While it appears sound that large hurdles, such as clouds and buildings can obstruct sunlight from reaching solar cells, but smaller objects, such as dust and leaves can create similar problems too. The understanding how incoming radiation influences power output is essential to optimize photovoltaic technology, which converts light into electricity and contributes significantly toward transition to green energy.
A publication in the Journal of Renewable and Sustainable Energy discusses how different shade conditions influence performance of single solar cells and two-cell systems arranged in series and parallel.
“In real world situations, photovoltaic cells are sometimes blocked by obstacles, which alters the amount of incoming light significantly,” stated the author of the paper. The deterioration effects make power optimization challenging and result in significant amount of power loss.
Photovoltaics arranged in a series form a single path wherein electrons move from one cell to the other. On the other hand, photovoltaic cells arranged in parallel provide two lanes for electrons to flow, and then recombine. In practical applications, networks of solar cells are arranged in parallel and series to increase the output current and power capability.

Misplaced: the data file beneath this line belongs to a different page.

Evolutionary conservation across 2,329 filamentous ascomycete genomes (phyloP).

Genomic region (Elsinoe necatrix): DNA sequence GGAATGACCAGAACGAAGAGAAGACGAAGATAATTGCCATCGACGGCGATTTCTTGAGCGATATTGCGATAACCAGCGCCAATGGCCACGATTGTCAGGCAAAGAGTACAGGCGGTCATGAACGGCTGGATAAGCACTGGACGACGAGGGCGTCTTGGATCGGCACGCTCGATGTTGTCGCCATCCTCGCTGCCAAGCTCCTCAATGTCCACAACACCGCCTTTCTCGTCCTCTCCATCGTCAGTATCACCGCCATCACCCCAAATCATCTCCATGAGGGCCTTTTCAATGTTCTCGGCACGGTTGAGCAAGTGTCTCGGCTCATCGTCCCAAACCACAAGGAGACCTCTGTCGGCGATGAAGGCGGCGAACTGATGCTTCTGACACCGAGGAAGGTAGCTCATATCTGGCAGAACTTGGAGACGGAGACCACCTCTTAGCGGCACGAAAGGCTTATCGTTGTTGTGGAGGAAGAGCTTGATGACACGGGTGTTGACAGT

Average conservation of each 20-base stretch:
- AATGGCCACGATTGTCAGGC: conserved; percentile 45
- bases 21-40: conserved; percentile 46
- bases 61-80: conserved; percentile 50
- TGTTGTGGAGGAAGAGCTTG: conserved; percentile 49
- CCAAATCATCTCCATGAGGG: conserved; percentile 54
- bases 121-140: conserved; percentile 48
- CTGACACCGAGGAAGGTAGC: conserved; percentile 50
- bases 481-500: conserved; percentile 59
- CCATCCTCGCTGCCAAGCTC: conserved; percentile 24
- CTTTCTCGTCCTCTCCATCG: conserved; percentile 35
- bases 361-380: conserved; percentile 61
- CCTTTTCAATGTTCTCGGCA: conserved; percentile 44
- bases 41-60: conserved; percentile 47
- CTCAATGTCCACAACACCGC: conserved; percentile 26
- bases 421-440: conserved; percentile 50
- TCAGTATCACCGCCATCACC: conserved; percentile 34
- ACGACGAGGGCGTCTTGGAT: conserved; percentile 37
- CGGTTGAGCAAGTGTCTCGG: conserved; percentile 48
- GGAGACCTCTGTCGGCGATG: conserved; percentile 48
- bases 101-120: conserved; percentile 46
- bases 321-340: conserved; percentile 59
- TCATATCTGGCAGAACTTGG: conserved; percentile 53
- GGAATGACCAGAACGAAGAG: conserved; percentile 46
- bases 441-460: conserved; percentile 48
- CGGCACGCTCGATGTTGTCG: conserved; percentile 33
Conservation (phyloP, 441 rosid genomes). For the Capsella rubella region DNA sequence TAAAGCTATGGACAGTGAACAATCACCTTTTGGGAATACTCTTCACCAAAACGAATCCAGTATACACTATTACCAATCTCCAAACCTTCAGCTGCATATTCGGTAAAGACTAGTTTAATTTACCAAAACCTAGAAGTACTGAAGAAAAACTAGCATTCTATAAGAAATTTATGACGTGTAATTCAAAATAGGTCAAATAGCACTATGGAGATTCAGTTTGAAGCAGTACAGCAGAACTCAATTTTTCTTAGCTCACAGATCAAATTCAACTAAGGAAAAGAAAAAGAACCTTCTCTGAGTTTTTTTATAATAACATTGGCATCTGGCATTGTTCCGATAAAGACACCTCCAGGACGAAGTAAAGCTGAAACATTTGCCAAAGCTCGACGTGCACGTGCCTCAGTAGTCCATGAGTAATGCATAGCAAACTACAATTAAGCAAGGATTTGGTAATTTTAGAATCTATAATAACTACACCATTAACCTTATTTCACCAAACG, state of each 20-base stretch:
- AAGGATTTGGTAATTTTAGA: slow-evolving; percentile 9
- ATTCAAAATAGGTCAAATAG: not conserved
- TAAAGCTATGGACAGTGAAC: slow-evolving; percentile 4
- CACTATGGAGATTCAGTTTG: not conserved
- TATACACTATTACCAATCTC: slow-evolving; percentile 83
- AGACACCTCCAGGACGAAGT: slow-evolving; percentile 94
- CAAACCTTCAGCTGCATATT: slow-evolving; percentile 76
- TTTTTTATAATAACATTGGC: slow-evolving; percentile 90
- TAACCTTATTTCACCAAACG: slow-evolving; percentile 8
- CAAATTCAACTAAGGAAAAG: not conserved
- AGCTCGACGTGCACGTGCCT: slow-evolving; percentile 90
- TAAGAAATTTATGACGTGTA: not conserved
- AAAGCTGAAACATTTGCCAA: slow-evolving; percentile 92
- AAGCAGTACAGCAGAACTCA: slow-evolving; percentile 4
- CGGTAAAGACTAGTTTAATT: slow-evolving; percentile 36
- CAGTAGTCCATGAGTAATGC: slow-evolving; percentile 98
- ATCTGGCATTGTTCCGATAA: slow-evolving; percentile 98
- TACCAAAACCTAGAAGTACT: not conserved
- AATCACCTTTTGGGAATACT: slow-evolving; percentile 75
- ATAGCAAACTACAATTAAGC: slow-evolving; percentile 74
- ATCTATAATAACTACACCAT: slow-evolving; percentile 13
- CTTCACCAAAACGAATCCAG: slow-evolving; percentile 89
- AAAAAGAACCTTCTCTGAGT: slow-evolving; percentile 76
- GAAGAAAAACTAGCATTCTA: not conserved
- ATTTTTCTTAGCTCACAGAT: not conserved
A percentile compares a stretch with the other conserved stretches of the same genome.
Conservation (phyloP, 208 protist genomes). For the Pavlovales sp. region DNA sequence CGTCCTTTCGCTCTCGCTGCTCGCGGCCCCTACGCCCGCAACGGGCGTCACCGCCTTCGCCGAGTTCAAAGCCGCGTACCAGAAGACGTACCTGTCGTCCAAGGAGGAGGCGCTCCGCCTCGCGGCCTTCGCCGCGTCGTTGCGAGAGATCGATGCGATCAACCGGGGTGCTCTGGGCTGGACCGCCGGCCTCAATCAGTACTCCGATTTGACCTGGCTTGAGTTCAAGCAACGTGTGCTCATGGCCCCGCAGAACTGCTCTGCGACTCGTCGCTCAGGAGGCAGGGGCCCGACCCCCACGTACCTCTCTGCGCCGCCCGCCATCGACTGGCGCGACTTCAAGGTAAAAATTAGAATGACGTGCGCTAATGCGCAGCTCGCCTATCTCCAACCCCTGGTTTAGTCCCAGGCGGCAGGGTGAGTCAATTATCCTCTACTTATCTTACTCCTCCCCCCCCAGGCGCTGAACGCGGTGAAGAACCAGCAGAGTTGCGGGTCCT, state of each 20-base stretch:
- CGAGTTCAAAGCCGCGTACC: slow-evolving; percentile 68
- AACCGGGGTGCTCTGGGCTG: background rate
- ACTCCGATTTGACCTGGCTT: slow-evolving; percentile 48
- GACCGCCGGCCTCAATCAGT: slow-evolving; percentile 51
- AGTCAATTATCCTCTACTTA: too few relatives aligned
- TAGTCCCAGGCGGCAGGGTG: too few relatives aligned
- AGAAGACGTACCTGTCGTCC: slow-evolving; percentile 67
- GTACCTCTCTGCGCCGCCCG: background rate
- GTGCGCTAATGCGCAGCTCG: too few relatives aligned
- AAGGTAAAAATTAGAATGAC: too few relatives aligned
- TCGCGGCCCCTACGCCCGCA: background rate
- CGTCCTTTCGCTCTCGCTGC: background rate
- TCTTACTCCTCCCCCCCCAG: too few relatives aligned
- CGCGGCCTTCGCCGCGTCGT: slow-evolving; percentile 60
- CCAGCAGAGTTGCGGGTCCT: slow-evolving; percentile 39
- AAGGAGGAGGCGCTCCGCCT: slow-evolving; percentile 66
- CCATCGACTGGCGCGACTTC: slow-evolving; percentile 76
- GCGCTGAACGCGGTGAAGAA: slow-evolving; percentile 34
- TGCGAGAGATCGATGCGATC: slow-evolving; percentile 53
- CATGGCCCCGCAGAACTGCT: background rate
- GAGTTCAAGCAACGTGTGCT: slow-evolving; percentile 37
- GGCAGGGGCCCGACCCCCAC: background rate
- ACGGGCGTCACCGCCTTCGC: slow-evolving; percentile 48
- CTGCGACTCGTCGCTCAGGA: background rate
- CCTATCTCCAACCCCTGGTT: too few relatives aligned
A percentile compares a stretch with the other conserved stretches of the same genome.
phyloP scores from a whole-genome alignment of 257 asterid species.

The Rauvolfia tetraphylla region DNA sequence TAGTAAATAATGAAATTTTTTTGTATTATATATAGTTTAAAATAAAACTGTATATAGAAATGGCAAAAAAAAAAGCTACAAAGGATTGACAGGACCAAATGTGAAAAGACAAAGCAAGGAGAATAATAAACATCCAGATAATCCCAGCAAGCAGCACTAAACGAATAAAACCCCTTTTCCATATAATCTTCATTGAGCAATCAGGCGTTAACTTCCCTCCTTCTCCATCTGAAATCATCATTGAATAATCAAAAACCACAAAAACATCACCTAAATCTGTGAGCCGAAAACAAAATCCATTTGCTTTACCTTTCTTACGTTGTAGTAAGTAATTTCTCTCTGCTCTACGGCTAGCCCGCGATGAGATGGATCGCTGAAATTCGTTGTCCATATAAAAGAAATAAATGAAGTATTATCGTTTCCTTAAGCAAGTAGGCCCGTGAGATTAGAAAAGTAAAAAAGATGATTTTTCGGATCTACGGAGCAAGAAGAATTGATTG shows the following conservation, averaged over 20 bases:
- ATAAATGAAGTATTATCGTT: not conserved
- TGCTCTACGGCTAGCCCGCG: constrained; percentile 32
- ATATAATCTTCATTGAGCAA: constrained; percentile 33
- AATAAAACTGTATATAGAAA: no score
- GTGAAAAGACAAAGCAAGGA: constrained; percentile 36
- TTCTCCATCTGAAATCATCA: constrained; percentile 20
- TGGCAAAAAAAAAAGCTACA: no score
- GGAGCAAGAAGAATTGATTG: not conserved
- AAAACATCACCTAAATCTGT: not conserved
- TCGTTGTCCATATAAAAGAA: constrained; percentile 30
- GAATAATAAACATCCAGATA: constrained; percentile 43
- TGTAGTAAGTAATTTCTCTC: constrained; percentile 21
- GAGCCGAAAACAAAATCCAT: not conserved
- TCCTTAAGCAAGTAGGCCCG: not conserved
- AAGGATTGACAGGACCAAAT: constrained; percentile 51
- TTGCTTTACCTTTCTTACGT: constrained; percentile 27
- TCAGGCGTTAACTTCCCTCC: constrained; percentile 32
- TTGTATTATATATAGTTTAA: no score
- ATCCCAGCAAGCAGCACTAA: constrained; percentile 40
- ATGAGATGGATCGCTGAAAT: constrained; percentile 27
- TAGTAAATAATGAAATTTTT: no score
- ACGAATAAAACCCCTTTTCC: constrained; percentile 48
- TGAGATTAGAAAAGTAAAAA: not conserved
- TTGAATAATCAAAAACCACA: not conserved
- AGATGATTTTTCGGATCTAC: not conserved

The decline in output current of two cells or single cell arranged in parallel is almost same to the ratio of shade to sunlight, found the researchers. However, if two cells are arranged in series, there is excess rise in temperature and power loss, which can lead to further degradation of output.
A number of factors, including shadows on different cells of the arrangement, shadow area, and connection of cells and modules, may impact performance, indicates the study.
In fact, previous studies have examined the effect of shade on large photovoltaic systems, but have largely overlooked single cells and simple energy systems.